Learn More on Energy Insecurity
Also known as energy poverty, fuel poverty, and energy vulnerability, energy insecurity is a multidimensional construct that is the interplay between household energy expenditures, the physical conditions of housing, and energy-related coping behaviors. Overall, energy insecurity is defined as the inability of a household to meet its basic heating, cooling, and energy needs over time.1
- Presentation of Maricopa County Project Summary with Supporting Data 2022 (PDF)
- Statistics of Energy Burden in Phoenix
- Overview of Energy Burden in U.S.
- Understanding “energy insecurity” and why it matters to health
|Physical||Housing age, housing type, heating and cooling system, infrastructure quality, location, and climate|
|Socioeconomic||Low income, sudden economic hardship, Inability to afford investments in better energy efficiency, systemic inequalities such as income, disability, and/or race|
|Behavioral||Coping behaviors when facing energy insecurity, barrier of knowledge to energy conservation methods, barrier to education programs and investing/saving|
|Policy Related||Inaccessible or insufficient policies or programs relating to energy security|
Why Energy Insecurity is Important to Address
Consequences of residential energy insecurity span from health to poverty. Especially in Maricopa County, an outcome is increased vulnerability to extreme heat. While 82% of indoor heat deaths had an A/C unit at the time of death, 69% of the A/C’s were non-functioning, and 31% were not in use, according to 2020 Maricopa County heat data. Energy insecurity often occurs in conjunction with food insecurity and housing insecurity - an outcome in which residents are more likely to remain in poverty. It can also catalyze residents into poverty and the potential for eviction by a landlord. Direct health consequences include the use of unsafe lighting and heating sources which may expose people to carbon monoxide and other unsafe conditions.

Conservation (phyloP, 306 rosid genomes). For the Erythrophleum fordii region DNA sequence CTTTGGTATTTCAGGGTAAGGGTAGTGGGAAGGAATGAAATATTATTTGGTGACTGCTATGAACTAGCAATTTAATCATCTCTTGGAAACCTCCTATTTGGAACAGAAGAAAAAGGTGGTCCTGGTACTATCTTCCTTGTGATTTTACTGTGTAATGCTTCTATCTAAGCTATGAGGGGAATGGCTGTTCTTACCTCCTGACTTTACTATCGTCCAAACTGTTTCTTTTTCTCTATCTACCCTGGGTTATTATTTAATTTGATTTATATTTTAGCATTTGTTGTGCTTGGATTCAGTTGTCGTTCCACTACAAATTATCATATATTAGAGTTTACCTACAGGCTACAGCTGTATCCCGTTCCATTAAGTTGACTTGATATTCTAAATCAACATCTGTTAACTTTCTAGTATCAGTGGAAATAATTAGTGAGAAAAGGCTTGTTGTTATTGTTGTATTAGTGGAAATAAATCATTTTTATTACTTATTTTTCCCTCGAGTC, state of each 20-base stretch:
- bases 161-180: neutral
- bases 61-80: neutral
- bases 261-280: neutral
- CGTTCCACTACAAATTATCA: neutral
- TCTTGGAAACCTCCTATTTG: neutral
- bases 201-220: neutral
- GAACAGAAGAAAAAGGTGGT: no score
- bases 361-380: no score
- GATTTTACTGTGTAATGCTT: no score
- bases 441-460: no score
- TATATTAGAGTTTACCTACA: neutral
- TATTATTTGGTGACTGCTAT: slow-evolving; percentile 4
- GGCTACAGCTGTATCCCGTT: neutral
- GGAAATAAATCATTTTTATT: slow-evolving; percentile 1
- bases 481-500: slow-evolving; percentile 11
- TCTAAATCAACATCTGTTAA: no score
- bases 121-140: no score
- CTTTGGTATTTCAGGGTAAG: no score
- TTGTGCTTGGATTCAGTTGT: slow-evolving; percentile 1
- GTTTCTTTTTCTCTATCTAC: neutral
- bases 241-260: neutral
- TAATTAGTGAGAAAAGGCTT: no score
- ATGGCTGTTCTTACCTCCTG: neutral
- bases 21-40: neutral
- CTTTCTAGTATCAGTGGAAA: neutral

Who is affected by energy insecurity & what are the communities/populations that are disproportionately affected?
- Low-income: with older adults (65+), with disability, below 200% federal poverty line, with children
- Black and Hispanic
- Older adults (65+)
- Low-income multifamily
Energy burden is the percentage of income spent on residential energy bills and is a way for researchers to determine the pervasiveness of potential energy insecurity in communities. High energy burden is considered 6% and above of income spent on home energy bills annually, and severe energy burden is above 10%.
- Hernández, D. (2016). Understanding “energy insecurity” and why it matters to health. Social Science & Medicine, 167, 1–10. https://doi.org/10.1016/j.socscimed.2016.08.029
- Drehobl, A., Ross, L., & Ayala, R. (n.d.). An Assessment of National and Metropolitan Energy Burden across the United States SEPTEMBER 2020 How High Are Household Energy Burdens? https://www.aceee.org/sites/default/files/pdfs/u2006.pdf